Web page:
Returning to Cheshire, in 410AD, the Romans left Britain to fend for itself, the soldiers being required in a desperate attempt to defend Rome and the empire. The last to leave our area were those holding the crossing point of the Mersey at Wilderspool, Warrington, presumably burning their bridges behind them, to delay attack from the north.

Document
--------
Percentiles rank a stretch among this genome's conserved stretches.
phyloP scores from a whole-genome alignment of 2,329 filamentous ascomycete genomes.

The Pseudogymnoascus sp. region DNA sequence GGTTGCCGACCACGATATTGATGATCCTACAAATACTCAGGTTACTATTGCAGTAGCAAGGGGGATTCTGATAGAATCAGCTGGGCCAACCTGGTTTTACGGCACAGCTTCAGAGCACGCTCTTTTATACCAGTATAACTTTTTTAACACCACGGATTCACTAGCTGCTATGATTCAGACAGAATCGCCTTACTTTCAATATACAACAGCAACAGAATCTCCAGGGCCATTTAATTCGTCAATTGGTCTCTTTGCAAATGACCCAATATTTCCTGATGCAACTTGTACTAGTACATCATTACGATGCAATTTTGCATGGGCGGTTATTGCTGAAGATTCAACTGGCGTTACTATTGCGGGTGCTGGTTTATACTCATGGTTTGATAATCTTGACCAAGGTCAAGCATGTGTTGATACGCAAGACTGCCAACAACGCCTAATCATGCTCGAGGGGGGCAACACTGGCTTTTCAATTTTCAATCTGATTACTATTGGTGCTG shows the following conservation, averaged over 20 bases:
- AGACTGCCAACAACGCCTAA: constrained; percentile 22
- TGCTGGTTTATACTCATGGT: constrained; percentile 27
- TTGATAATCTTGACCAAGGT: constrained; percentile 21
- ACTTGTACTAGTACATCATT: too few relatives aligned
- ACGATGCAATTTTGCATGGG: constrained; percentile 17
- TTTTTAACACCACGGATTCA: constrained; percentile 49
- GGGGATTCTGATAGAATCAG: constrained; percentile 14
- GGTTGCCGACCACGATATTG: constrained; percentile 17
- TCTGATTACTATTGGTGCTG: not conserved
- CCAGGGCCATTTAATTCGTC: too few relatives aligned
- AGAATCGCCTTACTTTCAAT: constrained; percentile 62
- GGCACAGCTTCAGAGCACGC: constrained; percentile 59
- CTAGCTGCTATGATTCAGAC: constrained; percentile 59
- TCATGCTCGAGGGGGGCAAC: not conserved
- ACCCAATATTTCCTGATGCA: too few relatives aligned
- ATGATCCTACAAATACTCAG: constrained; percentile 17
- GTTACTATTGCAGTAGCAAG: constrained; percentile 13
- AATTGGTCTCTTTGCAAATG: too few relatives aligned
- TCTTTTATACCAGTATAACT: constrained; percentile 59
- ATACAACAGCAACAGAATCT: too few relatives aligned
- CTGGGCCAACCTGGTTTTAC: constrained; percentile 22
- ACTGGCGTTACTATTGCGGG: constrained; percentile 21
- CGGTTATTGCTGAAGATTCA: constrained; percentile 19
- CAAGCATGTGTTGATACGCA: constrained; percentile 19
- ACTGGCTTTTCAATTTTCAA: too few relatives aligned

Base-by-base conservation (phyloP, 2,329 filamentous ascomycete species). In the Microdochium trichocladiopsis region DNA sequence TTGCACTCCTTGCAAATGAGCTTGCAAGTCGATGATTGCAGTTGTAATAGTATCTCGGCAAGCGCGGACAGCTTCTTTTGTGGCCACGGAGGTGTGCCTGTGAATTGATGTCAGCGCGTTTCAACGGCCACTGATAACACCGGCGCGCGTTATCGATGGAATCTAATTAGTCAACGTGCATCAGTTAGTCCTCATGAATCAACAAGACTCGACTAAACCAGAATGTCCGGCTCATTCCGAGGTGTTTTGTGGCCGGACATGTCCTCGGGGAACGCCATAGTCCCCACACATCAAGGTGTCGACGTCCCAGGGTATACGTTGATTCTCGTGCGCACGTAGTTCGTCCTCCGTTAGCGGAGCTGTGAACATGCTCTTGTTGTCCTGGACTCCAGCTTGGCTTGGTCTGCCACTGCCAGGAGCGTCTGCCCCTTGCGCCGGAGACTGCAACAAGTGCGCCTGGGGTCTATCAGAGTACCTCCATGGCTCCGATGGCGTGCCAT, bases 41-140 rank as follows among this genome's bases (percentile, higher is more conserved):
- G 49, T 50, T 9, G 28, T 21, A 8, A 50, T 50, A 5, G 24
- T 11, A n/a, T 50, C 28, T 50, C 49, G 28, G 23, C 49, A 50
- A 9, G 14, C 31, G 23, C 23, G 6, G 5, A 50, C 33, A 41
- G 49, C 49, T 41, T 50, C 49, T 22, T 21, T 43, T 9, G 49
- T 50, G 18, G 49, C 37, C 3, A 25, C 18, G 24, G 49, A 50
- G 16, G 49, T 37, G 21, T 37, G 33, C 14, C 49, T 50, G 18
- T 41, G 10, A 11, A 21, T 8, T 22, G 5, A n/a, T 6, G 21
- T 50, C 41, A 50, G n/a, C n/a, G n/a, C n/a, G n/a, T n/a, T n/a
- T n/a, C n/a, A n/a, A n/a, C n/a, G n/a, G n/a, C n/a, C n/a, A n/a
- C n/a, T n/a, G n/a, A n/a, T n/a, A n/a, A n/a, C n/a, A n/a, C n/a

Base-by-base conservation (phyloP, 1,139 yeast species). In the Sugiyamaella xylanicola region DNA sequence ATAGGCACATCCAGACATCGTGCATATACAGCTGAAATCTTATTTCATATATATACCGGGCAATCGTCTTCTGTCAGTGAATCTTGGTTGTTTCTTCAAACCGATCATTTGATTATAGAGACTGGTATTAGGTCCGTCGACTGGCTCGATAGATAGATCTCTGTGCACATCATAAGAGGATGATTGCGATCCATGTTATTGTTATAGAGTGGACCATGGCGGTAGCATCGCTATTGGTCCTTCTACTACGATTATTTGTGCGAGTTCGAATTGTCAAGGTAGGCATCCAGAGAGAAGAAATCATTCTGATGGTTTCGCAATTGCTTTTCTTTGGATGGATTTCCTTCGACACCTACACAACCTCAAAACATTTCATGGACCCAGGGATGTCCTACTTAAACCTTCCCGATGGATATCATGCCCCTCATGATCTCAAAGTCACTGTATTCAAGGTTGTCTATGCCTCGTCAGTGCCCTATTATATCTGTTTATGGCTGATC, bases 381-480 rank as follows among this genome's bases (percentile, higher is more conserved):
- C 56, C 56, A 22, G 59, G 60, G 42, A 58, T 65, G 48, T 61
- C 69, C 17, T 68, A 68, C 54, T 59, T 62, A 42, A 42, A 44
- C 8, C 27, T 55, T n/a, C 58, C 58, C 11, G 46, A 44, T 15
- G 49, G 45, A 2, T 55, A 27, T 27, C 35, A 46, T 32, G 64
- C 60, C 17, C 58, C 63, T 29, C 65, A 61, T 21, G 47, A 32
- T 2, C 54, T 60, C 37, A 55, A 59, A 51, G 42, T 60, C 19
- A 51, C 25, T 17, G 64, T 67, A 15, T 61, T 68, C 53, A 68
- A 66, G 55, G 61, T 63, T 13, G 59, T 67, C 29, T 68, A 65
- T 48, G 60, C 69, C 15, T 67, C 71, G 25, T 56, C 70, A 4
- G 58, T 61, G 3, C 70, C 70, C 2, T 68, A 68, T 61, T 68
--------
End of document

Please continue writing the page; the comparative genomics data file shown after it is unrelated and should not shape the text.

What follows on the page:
The next two centuries are known as 'The Dark Ages' since very little is known of those times. We do know, however, that Britain was invaded by southern Scandinavians, who hit the country along its eastern coast. The invaders were Angles (Anglii to the Romans),from what is now southern Denmark, Saxons from Saxonia ('Old Saxony' in northern Germany), and Jutes (northern Denmark). The Saxons settled in the south of the island and became the West Saxons, East Saxons, Middle Saxons and South Saxons. These areas eventually became Wessex, Essex, Middlesex and Sussex. The Jutes had Kent and Hampshire. The Angles took East Anglia, where they became the North Folk and the South Folk (now Norfolk and Suffolk), and then ventured west and north to become the Mercians, south of the Humber, and Northumbrians north of it (surprisingly enough). They got as far as the Firth of Forth. My map here is adapted from a Wikipedia article and tries to show the state of affairs in about 600AD. Notice how the shape of the coastline has changed in these past 1400 years, especially in the east. Somerset, however, looks pretty much as it did around the time of the floods in January this year (2014). The original British tribes were shifted westwards to the less hospitable terrain of Cornwall, Wales and Cumbria. And also Cheshire and Lancashire. The map (quite detailed) used as a basis for this one seems to show the area of the Dee, Mersey and the coastal areas of Lancashire as boggy. One explanation of the name Mersey is that it derives from a Scandinavian word for 'Marshy' (the Marshy River), which is plausible. The surrounding land is well-drained now, but there were clearly marshes from up towards Altrincham and down past Warrington, Fiddler's Ferry power station, the Frodsham and Helsby marshes, Liverpool Airport and Speke Hall. Mersey has also been associated with the name Mercia, though which would have taken its name from which would be debatable.